Law professors aren't often punished for shoddy work. If by "overly critical" you mean you will get called out on serious design flaws, model misspecification, or other serious errors, they you're probably right. But avoiding empirical work for this reason is hardly justified -- do good work, think about the methodological issues, and be prepared to justify specifications, assumptions, and the like.
5. Posted by Mike Guttentag on July 18, 2006 @ 14:13 | Permalink
This is such an interesting debate. It seems to me the claims on both sides are correct. If you have a passion for empirical work, you should do it. The challenges are surmountable, the rewards are substantial, and, in fact, almost any good legal research should have an empirical component to it. That said, Lisa’s advice is probably correct as well. Doing empirical work pre-tenure is probably a risky strategy, particularly if you are not already fairly adept at using the machinery of empirical research. Conclusion: the problem is ourselves and our tenure processes.
6. Posted by Jeremy A. Blumenthal on July 18, 2006 @ 14:50 | Permalink
I would echo Bill H.'s and "Anon's" comments, especially disagreeing with at least the first 3 of the reasons against empirical research by junior people. The thinking may reflect a general - false - perception in the legal academy that "empirical" means "econometric" and "political science" research. A great deal of relevant empirical research is in other social science fields and is experimental (mock jury research as just one example). Taking that approach can give interesting results and, IMHO, belies these 3 reasons.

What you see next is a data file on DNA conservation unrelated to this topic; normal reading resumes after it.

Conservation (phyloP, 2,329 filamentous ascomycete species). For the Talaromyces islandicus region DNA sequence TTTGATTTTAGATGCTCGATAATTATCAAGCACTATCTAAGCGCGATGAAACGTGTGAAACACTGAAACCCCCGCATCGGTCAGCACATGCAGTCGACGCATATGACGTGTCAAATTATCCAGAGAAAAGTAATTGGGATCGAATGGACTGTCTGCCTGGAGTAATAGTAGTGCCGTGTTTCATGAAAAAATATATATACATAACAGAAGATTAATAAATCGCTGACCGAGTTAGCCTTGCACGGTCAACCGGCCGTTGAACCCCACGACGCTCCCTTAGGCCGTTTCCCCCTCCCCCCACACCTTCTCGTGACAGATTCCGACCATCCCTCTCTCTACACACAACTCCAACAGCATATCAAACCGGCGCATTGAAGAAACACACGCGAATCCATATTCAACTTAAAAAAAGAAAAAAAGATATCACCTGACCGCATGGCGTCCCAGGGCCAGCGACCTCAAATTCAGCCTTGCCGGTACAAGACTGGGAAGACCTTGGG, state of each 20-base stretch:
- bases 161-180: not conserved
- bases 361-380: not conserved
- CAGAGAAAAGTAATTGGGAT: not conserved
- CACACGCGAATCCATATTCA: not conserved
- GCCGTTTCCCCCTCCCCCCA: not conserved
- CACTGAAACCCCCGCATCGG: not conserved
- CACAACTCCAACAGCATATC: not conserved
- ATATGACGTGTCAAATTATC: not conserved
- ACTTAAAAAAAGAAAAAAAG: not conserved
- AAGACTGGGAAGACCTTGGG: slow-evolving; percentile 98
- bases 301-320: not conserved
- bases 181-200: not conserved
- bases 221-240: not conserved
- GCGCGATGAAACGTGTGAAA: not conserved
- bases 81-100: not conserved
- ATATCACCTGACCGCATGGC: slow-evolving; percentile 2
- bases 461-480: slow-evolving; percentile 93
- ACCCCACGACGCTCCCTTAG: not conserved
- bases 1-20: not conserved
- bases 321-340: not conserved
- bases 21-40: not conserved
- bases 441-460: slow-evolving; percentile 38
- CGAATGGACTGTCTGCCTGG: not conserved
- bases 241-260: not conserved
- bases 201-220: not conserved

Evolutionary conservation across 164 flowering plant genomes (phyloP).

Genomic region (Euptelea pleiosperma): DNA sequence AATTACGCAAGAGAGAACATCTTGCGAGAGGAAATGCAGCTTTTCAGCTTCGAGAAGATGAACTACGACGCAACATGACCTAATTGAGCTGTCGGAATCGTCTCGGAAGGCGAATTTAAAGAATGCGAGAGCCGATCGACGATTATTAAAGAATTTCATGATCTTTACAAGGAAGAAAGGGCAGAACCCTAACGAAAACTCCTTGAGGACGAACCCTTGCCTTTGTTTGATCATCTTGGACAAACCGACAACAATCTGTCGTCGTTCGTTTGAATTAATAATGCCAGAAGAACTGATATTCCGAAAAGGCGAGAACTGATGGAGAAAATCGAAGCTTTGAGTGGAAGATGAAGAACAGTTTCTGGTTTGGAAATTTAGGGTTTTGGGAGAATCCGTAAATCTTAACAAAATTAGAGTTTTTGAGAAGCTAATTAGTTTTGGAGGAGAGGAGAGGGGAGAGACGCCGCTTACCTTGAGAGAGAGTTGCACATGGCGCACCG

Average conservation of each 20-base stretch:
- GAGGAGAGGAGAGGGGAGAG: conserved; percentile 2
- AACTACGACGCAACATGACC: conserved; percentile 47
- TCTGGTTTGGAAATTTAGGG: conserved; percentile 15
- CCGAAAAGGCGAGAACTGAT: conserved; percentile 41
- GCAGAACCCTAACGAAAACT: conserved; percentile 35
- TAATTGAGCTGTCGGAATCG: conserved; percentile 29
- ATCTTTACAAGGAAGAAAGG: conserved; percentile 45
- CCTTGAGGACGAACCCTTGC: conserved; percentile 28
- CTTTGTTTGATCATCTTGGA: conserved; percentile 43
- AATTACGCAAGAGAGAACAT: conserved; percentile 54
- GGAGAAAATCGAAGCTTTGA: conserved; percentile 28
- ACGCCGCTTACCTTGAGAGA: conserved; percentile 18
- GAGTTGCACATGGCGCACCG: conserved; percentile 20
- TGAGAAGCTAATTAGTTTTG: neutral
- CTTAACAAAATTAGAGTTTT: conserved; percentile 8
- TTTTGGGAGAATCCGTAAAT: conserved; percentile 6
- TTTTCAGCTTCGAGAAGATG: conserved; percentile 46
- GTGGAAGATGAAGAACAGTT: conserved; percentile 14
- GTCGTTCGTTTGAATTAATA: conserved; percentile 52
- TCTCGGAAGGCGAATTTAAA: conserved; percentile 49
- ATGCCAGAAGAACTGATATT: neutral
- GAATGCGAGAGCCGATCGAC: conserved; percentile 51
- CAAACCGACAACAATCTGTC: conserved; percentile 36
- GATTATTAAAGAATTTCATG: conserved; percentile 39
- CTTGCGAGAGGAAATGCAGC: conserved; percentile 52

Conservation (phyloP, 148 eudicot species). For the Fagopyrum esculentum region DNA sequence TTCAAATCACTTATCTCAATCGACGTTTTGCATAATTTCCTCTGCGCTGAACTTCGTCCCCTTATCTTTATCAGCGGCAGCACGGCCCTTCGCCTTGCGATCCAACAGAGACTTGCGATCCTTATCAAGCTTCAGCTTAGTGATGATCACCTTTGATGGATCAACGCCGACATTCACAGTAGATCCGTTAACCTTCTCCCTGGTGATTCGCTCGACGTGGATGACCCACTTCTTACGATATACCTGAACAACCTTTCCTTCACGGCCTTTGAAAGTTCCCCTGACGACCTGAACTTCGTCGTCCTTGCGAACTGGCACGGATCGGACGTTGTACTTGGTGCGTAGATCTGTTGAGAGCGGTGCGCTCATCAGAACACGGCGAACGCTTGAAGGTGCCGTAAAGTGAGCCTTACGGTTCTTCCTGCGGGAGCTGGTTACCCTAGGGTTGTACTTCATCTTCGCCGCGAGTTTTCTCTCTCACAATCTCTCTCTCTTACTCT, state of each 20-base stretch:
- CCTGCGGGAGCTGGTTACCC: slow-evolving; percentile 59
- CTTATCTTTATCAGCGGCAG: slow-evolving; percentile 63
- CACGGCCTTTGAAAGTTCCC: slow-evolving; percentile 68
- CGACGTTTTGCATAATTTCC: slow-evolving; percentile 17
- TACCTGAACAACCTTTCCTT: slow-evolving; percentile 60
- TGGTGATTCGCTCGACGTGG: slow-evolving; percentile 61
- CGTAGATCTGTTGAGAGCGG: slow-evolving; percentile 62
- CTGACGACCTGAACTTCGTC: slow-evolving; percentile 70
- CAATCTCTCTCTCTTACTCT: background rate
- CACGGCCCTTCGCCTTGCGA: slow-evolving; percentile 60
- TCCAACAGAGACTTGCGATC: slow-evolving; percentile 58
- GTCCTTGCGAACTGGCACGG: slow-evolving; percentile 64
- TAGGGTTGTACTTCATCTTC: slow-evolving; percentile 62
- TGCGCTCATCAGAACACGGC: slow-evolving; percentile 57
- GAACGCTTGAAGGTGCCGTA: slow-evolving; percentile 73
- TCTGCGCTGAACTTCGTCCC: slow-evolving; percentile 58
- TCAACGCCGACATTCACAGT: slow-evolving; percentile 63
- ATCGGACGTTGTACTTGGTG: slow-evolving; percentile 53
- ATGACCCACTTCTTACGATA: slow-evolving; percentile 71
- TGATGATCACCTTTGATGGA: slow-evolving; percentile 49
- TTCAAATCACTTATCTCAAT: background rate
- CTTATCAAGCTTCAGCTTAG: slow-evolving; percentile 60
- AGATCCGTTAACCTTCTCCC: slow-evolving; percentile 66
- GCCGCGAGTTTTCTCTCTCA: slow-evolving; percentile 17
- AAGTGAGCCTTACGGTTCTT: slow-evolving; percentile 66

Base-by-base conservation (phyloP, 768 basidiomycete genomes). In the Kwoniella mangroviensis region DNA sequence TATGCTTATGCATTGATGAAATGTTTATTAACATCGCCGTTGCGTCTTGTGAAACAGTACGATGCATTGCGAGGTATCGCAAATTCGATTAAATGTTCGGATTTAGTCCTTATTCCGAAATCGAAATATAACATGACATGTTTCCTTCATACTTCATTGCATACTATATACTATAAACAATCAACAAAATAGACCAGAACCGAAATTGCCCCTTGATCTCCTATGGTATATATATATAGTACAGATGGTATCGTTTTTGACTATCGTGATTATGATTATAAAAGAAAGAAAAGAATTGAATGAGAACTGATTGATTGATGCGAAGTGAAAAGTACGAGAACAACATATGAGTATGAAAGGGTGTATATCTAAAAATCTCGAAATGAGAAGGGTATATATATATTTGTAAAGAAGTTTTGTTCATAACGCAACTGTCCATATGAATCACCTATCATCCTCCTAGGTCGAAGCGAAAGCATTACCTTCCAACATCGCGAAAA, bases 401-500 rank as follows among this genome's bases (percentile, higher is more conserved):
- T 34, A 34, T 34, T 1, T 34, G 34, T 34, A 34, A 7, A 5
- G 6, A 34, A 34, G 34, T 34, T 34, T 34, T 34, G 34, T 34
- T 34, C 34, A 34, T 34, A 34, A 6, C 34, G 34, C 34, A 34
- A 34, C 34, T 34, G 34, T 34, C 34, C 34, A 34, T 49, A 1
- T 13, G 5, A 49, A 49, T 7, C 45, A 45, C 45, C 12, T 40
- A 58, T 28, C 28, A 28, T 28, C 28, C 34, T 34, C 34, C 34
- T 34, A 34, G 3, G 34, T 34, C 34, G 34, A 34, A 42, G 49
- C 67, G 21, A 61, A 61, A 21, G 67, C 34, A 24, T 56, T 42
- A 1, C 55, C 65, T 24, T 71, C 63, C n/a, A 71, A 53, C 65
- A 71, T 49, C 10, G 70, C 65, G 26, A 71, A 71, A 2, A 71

1. "takes too long" - I'm impressed by the activity in many psychology departments and by those doing "psych & law" research, running and submitting more experimental work in a year or two than many law profs publish before tenure. This ties into
2. "availability of data" - as "anon" suggests, collecting original data is common in law-related contexts. A number of examples at the recent Law & Society Association conference; a vast number at the annual American Psychology/Law Society conference and in primary empirical "law-and-" journals. Certainly the traditional undergraduate subject population is easily available, but many social scientists doing experimental work are using samples from the community, i.e., jury-eligible people for mock jury studies.
3. Article length might be an issue, I suppose, despite the trend nowadays for journals to profess that they want shorter articles. But I know Cardozo, and some time ago the Penn Journal of Constitutional Law, have both stated an interest in empirical pieces, and of course more and more is appearing in law reviews. And I think distilling empirical work - "scientific" work - into comprehensible, legally relevant writing is a great opportunity for clear writing.
4. The external review issue I think is more salient, though increasingly, there are more people available and knowledgeable enough to review empirical work.
So I'm in favor! (Full disclosure, I do this kind of stuff.)
7. Posted by Frank Cross on July 18, 2006 @ 14:56 | Permalink
To amplify on the comments a little